Central Oregon woman dies of rare hantavirus

Family believes contracted at Three Rivers cabin

Hantavirus kills C.O. woman

BEND, Ore. - A 67-year-old Central Oregon woman has died of Hantavirus pulmonary syndrome, authorities said Wednesday, and her family said she apparently contracted it while cleaning up the family’s cabin in the Three Rivers area of Jefferson County.

Lindy Farr's son, Jeff Beseau of Yelm, Wash., told NewsChannel 21 his mother became ill more than a week ago and first was taken to St. Charles Madras, then to St. Charles Redmond and eventually to Oregon Health & Science University in Portland, where she passed away Tuesday.

Deschutes County public health officials identified her as a county resident. Beseau said Farr had a home in Redmond with her husband, where they got their mail, but they spent much of her time at the family's Three Rivers cabin. She had gone there before Memorial Day to clean up the cabin before family members arrived, as it “was pretty much closed up over the winter."

A friend and neighbor, Sheila Hunt, told the Madras Pioneer the woman had been vacuuming a loft in her barn before company came. She came down with flu-like symptoms about 10 days later and by last Thursday, when they called 911, she was going in and out of consciousness, to the great concern of her husband.

Asked if he had anything else he wished to share about his mother, Beseau said tearfully, “She loved her family.”

"She loved the outdoors, and she kind of took care of us as the matriarch of the family," he said, and among other things also made quilts for veterans. That came to mind when a quilt was given to her while ill at the Portland hospital.

Deschutes County Public Health Program Manager Heather Kaisner confirmed that the adult who contracted the illness had died. She said Jefferson County Public Health also was involved in investigating the exposure, along with the State Public Health Veterinarian, Dr. Emilio DeBess.

Deschutes County health officials said officials had confirmed the Hantavirus pulmonary syndrome (HPS), a rodent-spread disease. They urged residents to take precautions to prevent exposure to the virus that causes HPS at home, work and during outdoors recreation.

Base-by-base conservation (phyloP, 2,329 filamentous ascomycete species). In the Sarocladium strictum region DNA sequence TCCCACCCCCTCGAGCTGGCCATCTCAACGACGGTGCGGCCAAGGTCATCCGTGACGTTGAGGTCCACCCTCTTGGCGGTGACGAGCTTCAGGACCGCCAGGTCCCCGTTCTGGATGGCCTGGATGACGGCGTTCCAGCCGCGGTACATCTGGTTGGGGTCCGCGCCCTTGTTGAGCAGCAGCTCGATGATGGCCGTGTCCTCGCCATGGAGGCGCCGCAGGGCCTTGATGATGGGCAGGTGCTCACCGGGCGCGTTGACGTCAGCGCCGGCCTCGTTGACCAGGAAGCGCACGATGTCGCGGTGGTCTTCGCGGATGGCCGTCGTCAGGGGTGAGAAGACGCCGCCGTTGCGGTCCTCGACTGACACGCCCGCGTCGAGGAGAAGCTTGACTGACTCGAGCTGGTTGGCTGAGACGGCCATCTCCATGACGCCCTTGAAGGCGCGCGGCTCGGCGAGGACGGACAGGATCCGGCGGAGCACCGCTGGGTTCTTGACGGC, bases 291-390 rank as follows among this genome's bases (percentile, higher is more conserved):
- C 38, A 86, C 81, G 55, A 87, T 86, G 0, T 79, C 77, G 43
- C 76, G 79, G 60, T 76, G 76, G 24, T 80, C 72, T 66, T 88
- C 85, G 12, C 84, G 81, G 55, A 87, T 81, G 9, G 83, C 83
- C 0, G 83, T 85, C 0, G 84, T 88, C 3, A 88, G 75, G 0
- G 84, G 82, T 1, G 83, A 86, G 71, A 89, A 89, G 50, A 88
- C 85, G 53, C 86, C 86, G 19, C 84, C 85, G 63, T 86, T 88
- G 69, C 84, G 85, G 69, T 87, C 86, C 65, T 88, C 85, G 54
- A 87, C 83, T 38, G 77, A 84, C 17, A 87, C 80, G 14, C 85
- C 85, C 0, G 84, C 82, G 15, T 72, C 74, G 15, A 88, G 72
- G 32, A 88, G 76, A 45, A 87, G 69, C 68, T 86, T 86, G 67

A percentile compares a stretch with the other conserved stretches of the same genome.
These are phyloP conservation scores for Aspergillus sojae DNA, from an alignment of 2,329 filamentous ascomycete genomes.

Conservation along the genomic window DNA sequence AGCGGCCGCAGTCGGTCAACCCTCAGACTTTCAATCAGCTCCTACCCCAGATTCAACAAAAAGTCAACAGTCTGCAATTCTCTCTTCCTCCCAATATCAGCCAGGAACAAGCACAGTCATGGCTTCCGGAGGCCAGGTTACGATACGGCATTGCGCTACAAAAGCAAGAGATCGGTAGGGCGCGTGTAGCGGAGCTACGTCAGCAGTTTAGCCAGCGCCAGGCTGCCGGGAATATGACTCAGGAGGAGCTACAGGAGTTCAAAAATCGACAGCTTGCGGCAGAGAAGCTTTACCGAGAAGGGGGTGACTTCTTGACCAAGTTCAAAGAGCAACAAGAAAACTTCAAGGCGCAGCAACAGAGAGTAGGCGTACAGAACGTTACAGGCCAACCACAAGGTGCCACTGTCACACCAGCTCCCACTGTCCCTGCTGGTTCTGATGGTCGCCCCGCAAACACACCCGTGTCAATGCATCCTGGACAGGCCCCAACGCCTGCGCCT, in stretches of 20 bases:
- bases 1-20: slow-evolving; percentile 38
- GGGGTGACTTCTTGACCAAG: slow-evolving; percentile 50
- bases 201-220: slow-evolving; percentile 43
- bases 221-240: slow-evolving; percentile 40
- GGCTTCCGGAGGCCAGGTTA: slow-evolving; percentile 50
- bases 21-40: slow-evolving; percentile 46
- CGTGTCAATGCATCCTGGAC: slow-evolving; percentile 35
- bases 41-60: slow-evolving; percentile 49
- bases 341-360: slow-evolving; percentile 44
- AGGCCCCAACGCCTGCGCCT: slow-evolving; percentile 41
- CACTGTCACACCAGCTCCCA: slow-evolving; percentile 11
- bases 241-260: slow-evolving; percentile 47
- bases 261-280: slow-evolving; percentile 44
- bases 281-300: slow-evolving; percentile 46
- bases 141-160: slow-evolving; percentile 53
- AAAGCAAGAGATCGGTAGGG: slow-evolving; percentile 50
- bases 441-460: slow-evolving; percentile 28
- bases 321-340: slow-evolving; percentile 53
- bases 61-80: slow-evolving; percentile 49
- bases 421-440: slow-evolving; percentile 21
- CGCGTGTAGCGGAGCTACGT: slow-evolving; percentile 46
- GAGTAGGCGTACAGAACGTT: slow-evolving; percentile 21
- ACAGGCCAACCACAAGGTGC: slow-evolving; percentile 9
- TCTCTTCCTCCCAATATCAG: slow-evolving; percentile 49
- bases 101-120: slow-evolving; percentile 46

Although rare in the region, there have been a total of 22 cases confirmed in Oregon since 1993. That includes eight cases in Central Oregon, in Deschutes and Jefferson counties, in the past 25 years. The most recent was in 2014, when a Deschutes County man in his 40s contracted the disease from an unknown source. Most cases involve contact with mice droppings.

Hantaviruses are a group of viruses that may be carried by some rodents, usually the deer mouse or white-footed mouse.

Since it is hard to tell if a mouse or a rat carries a hantavirus, health officials said it is best to avoid all wild mice and rats and to safely clean up any rodent urine, droppings, or nests in your home. The infected droppings can often be found in rooms that have been left alone for a while.

"Oftentimes, in general, the way you get hantavirus is after you're in an enclosed area that's been closed up for a while, like a summer house," Kaisner said. "You'll go in there and start sweeping up."

The virus is not spread person to person, officials said, and dogs and cats cannot give people hantavirus infections.

Hantavirus symptoms can begin to appear one to six weeks after exposure to the virus. Symptoms include tiredness, dizziness, fever and chills, muscle aches and headaches, nausea and vomiting, stomach pain, and coughing. More severe symptoms may include shortness of breath or severe difficulty breathing. 

Hantavirus exposure usually occurs when breathing in the virus. This can happen when rodent urine and droppings that contain a hantavirus are stirred up into the air. People can also become infected when they touch mouse or rat urine, droppings, or nesting materials that contain the virus and then touch their eyes, nose, or mouth. 

Hantavirus Prevention:

There is no vaccine for hantavirus infection. The key to disease prevention is:

· preventing rodent infestations

· properly cleaning and disinfecting areas contaminated by rodent droppings


Keep your home, workplace, cabin or campsite rodent-free. All rodent droppings are potentially harmful. You should:

· block openings that might let rodents in

· store food, water and garbage in containers with tightly fitted lids

· place mousetraps throughout buildings

· keep your yard clean

· stack woodpiles away from buildings


Properly clean and disinfect areas contaminated by rodent droppings by following these steps:

1.      Wear rubber or plastic gloves. If you are cleaning in a confined space, wear a high efficiency particulate air (HEPA) filtered respirator.

2.      Do not sweep or vacuum rodent droppings. This will release particles into the air, which you could then breathe in.

3.      Spray droppings with a household disinfectant or a mixture of 1 part bleach to 9 parts water. Let the area soak for 10 minutes to make sure any virus within the droppings will be killed.

      4.   Wipe up wet droppings with paper towels or a wet mop if dealing with a large area.

     5.   Wash gloves in disinfectant and hot soapy water before taking them off.  Afterwards, wash your hands thoroughly.

     6.   If a wet mop was used to clean the area, use disinfectant and hot soapy water to clean the mop.

Know the symptoms of a hantavirus infection, officials said, and see your health care provider immediately if they develop.

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